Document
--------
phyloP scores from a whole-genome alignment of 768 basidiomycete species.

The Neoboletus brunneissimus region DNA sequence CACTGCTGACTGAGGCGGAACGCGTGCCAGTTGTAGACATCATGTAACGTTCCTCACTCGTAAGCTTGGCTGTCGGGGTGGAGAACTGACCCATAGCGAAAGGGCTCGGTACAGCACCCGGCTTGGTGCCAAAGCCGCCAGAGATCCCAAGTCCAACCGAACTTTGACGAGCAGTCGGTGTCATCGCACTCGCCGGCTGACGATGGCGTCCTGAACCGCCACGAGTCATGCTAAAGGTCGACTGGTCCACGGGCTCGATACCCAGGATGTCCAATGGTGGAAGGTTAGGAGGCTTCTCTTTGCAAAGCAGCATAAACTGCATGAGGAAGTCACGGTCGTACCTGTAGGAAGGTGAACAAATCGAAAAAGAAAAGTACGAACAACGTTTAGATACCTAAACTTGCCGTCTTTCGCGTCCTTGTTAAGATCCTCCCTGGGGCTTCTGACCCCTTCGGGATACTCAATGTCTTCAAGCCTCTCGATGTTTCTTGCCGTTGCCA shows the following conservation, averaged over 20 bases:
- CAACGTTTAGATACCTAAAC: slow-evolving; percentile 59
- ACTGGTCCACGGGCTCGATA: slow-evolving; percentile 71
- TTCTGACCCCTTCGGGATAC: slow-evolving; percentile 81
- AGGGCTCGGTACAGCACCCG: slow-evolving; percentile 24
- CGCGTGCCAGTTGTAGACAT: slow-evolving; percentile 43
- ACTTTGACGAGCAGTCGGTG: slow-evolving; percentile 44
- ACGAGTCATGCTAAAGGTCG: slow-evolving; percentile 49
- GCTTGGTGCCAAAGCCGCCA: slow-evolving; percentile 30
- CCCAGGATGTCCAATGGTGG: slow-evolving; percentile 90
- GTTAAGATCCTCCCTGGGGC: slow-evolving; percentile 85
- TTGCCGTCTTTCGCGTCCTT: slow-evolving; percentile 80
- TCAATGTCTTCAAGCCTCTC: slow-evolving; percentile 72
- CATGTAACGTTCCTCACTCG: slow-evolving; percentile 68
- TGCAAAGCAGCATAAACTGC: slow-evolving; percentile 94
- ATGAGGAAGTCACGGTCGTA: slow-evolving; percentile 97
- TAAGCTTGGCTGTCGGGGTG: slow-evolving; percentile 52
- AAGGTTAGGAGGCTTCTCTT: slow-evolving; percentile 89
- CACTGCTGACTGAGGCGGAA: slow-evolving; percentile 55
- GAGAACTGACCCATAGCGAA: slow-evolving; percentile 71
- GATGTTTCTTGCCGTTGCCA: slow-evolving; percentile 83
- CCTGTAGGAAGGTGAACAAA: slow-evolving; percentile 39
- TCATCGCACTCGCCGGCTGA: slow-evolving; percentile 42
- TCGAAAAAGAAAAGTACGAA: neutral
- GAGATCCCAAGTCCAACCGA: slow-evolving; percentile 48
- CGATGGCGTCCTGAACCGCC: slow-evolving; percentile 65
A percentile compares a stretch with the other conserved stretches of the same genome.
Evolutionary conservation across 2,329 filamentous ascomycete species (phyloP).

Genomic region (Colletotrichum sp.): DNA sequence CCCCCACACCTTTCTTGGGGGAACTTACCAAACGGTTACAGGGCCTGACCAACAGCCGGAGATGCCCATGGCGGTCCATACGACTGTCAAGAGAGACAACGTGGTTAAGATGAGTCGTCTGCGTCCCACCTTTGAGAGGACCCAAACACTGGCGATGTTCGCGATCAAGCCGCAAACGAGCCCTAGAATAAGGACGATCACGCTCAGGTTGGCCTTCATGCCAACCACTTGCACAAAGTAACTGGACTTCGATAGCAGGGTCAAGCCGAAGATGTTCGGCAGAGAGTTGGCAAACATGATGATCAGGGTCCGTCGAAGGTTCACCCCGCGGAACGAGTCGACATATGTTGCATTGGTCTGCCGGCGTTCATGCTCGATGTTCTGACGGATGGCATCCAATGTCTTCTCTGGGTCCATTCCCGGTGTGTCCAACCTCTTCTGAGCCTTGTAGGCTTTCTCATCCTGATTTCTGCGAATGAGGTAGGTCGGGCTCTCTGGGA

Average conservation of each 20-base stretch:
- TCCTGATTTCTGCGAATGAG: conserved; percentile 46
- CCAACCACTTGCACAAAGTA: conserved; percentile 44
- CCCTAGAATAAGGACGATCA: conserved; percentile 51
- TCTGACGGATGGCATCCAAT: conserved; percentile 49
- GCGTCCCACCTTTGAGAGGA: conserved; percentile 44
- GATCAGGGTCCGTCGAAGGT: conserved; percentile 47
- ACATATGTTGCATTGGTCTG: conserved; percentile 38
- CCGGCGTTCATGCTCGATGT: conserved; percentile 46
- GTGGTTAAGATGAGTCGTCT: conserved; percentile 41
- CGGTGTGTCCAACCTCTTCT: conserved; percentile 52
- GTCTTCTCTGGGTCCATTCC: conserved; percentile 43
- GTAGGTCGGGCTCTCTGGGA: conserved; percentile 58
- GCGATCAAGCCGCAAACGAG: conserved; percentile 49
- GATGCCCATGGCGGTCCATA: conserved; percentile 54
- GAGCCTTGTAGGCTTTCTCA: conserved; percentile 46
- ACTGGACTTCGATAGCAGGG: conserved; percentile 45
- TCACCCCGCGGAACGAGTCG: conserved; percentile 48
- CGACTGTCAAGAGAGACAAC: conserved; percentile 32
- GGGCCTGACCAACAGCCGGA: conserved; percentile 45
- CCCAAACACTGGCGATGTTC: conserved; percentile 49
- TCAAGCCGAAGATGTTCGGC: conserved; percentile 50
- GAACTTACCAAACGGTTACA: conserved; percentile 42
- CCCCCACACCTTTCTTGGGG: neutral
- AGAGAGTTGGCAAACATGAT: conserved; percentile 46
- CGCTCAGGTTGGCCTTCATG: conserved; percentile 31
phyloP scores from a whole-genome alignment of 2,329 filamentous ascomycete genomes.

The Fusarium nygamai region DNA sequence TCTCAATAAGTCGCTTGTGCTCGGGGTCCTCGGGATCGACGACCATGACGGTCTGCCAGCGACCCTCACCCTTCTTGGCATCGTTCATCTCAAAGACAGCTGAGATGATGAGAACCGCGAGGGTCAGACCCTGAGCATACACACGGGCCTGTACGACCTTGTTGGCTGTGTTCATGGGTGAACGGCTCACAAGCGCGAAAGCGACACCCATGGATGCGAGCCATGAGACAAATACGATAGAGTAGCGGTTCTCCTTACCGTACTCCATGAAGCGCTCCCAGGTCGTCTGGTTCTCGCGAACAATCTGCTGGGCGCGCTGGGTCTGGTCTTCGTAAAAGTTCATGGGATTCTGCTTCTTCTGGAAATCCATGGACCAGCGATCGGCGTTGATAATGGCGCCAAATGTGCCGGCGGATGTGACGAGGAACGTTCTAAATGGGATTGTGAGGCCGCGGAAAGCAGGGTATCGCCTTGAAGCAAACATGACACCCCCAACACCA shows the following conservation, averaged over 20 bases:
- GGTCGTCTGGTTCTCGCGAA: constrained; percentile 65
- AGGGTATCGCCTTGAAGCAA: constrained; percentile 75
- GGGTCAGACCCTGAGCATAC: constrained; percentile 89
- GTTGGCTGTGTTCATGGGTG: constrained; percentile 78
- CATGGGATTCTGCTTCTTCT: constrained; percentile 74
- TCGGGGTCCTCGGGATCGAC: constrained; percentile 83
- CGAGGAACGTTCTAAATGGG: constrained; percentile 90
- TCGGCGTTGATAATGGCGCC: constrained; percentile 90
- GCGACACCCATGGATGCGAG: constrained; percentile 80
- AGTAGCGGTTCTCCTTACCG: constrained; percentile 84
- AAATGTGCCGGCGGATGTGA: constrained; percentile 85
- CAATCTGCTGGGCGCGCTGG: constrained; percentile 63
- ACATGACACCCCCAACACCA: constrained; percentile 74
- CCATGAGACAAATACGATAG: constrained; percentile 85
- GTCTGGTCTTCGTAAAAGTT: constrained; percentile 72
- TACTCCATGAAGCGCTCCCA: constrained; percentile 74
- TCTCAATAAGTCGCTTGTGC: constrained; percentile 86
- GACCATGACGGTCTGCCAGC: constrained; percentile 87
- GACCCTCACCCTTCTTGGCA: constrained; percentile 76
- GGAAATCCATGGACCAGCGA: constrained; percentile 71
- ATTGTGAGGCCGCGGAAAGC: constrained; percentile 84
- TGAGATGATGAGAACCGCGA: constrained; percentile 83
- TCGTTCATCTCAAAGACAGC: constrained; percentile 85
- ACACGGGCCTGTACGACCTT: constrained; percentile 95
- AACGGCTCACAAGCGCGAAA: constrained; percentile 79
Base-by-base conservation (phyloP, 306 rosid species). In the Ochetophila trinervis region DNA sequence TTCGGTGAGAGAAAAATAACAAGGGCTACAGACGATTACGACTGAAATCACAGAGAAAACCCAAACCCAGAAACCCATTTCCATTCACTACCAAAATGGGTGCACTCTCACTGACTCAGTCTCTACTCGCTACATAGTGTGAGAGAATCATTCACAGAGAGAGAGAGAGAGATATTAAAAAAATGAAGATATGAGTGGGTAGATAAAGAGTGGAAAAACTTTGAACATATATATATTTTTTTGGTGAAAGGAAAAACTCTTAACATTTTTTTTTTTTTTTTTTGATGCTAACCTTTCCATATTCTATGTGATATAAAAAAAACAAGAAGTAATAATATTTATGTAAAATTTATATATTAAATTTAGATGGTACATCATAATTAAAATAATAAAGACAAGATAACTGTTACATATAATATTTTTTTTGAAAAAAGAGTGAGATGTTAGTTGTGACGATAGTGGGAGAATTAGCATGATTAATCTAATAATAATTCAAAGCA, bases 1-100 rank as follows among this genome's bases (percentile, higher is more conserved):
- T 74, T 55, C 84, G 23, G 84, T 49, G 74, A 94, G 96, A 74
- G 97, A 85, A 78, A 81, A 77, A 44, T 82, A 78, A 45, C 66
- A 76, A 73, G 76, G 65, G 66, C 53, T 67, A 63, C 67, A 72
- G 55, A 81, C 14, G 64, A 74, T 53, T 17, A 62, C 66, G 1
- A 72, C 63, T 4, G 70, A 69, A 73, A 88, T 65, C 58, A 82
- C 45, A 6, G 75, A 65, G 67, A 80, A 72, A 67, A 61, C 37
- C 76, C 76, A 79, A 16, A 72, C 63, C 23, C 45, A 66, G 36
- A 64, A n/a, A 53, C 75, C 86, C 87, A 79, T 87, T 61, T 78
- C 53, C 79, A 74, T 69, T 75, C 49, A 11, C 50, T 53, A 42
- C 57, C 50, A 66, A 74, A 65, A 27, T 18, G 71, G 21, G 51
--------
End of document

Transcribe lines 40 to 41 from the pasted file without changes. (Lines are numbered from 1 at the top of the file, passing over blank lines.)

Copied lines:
- GTGGTTAAGATGAGTCGTCT: conserved; percentile 41
- CGGTGTGTCCAACCTCTTCT: conserved; percentile 52